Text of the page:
SLAC is a multi-program laboratory exploring frontier questions in photon science, astrophysics, particle physics and accelerator research. Located in Menlo Park, California, SLAC is operated by Stanford University for the DOE’s Office of Science.

  • richardmitnick 4:23 pm on December 1, 2019 Permalink | Reply
    Tags: Applied Research & Technology, , ,   

    From European Space Agency – United space in Europe: “Space is key to monitoring ocean acidification” 

    ESA Space For Europe Banner

    From European Space Agency – United space in Europe

    United space in Europe

    ESA’s Ocean SODA

    This week, the UN World Meteorological Organization announced that concentrations of greenhouse gases in the atmosphere have reached yet another high. This ongoing trend is not only heating up the planet, but also affecting the chemical composition of our oceans. Until recently, it has been difficult to monitor ‘ocean acidification’, but scientists are exploring new ways to combine information from different sources, including from ESA’s SMOS mission, to shed new light on this major environmental concern.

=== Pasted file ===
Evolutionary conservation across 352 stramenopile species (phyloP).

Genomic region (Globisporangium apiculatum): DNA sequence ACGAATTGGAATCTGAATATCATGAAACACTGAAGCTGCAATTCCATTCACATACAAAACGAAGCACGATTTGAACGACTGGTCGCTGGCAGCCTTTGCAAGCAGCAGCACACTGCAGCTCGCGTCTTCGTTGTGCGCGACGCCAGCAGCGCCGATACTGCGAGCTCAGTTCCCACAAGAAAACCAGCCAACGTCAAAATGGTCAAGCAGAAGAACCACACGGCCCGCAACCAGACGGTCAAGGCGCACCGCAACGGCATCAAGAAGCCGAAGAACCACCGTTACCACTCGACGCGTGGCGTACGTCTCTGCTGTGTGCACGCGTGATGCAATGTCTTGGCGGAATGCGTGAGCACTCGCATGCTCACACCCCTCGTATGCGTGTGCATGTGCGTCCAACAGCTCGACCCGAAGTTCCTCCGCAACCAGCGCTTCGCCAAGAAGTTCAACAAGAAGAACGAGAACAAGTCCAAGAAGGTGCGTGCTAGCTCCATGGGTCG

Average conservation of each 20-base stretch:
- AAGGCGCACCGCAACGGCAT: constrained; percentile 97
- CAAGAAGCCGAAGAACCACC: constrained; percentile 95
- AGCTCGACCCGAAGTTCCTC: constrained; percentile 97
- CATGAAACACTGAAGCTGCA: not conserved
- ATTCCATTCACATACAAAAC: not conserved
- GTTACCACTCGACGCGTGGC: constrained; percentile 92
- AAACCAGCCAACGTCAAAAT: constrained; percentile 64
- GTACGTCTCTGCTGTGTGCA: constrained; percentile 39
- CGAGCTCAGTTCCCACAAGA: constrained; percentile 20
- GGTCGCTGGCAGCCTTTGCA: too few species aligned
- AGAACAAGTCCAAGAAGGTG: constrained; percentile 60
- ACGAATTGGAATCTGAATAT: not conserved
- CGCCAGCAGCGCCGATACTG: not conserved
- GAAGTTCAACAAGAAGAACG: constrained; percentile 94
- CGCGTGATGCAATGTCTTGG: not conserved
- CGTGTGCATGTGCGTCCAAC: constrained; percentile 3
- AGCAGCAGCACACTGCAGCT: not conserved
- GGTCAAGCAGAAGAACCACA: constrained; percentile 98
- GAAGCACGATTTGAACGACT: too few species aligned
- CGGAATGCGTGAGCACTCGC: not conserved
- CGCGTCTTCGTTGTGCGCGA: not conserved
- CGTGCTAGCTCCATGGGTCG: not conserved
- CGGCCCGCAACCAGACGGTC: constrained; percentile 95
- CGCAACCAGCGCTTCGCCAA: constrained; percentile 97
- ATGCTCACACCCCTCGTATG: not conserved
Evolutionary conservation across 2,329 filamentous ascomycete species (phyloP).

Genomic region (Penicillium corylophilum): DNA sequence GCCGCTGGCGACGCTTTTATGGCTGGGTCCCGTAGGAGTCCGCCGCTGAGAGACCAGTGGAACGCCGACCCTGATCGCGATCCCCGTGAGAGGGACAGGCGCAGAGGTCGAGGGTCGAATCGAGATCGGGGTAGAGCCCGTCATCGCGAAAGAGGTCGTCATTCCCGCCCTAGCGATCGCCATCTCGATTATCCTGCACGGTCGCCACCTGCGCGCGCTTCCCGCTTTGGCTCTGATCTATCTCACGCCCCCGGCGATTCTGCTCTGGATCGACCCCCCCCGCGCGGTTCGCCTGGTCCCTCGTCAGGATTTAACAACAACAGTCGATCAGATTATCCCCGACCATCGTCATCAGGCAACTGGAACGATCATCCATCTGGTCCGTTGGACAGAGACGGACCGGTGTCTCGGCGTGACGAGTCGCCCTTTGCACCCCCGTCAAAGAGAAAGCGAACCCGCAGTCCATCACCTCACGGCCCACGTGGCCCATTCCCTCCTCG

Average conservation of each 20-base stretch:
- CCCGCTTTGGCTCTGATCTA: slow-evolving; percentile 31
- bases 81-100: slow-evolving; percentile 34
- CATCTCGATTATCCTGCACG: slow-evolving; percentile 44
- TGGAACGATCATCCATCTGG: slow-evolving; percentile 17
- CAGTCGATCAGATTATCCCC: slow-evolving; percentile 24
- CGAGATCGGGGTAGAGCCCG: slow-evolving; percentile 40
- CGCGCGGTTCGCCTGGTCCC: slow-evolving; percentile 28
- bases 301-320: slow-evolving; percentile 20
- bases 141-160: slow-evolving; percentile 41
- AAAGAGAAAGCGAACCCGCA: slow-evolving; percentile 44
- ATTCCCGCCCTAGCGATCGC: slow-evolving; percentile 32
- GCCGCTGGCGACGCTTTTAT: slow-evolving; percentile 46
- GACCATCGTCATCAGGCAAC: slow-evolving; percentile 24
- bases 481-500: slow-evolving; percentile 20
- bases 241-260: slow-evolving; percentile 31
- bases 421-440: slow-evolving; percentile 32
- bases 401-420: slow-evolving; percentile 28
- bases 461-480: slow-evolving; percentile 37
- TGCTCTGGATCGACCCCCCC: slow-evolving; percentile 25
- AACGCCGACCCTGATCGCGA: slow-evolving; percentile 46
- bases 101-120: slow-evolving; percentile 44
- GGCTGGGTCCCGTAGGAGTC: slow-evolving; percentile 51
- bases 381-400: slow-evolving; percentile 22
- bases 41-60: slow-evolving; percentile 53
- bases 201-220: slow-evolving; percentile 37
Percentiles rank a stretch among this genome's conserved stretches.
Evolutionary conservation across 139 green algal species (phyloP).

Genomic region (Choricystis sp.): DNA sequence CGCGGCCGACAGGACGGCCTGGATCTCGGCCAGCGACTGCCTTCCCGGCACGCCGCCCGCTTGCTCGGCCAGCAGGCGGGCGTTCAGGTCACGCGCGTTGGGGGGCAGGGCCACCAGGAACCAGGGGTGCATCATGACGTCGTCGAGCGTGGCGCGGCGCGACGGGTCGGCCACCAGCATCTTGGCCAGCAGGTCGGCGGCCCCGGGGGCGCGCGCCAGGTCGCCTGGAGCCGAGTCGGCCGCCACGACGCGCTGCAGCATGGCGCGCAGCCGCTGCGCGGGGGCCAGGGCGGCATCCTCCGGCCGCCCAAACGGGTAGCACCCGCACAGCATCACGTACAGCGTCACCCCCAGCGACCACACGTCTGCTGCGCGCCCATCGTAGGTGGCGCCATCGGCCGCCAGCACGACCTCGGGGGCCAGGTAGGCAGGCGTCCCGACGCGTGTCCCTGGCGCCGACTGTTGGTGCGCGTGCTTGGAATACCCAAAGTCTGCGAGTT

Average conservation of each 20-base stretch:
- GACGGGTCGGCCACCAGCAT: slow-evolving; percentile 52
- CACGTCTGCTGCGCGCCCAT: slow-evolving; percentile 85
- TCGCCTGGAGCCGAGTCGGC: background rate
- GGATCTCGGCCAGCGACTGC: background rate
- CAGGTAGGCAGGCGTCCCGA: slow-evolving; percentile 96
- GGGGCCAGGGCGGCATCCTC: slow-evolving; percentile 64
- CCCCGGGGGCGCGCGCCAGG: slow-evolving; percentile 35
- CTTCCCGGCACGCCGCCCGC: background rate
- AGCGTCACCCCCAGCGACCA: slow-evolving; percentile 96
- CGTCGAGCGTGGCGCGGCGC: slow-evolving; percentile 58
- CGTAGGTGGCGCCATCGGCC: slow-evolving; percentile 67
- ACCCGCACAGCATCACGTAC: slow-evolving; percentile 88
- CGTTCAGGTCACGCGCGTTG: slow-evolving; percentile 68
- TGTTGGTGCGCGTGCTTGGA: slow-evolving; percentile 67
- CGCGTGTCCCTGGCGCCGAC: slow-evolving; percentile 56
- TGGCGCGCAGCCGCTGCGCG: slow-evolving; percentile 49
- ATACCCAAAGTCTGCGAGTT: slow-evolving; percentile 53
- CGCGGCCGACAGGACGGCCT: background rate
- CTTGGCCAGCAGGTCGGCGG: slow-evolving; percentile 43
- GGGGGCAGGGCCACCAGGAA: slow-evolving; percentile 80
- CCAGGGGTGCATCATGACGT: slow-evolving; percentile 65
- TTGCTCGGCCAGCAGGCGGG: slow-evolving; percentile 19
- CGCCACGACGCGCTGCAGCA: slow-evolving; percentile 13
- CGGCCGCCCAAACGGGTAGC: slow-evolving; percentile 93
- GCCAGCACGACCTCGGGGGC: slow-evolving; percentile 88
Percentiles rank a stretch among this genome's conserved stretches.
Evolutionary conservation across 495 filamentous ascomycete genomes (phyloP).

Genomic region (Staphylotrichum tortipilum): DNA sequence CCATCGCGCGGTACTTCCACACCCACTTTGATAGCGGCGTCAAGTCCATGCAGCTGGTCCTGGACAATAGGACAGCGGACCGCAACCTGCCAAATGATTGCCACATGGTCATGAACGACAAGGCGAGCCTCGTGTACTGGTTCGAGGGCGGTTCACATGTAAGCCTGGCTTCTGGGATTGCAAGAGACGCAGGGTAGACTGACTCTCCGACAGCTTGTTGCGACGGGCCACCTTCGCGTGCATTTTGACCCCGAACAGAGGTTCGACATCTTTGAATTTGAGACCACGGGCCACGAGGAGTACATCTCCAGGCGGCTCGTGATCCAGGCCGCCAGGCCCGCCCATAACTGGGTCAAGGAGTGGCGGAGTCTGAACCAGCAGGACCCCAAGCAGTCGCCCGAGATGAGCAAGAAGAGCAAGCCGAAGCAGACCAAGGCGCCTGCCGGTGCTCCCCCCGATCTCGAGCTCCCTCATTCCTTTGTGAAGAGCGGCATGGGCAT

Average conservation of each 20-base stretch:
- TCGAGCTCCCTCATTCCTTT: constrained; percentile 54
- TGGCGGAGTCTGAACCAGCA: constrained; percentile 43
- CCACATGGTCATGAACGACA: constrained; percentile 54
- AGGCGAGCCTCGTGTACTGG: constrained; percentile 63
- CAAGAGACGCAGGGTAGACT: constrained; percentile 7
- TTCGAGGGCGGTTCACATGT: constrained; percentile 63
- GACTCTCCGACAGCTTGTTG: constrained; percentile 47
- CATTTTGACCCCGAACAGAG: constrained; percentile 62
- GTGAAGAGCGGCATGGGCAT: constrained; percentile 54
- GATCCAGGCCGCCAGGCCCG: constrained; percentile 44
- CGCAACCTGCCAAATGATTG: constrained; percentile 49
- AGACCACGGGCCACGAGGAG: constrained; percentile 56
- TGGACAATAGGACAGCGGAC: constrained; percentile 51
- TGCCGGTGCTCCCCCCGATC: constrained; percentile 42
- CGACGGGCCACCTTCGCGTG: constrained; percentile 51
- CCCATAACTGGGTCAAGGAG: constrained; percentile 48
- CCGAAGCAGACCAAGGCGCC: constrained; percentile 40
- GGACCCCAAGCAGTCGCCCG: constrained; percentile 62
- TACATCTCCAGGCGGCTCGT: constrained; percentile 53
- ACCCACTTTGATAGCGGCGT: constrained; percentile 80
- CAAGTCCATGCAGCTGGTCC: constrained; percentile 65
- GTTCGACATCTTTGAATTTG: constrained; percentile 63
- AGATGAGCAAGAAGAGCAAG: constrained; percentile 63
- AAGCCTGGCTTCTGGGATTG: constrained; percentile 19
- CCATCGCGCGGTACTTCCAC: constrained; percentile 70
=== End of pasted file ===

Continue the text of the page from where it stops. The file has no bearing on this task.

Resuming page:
As the amount of atmospheric carbon dioxide continues to rise, our oceans are playing an increasingly important role in absorbing some of this excess. In fact, it was reported recently that the global ocean annually draws down about a third of the carbon released into the atmosphere by human activities.

    While this long-term absorption means that the planet isn’t as hot as it would be otherwise, the process is causing the ocean’s carbonate chemistry to change: seawater is becoming less alkaline – a process commonly known as ocean acidification.

    In turn, this is altering bio-geo-chemical cycles and having a detrimental effect on ocean life.

    Sea butterfly

    Ocean acidification is altering bio-geo-chemical cycles and having a detrimental effect on ocean life. Pteropods, tiny marine snails known as ‘sea butterflies’, are an example of a particularly vulnerable species, where shell damage has been observed already in portions of the Arctic and Southern Ocean. Pteropods are hugely important in the polar food web, serving as a key food source for important fisheries species, such as salmon and cod.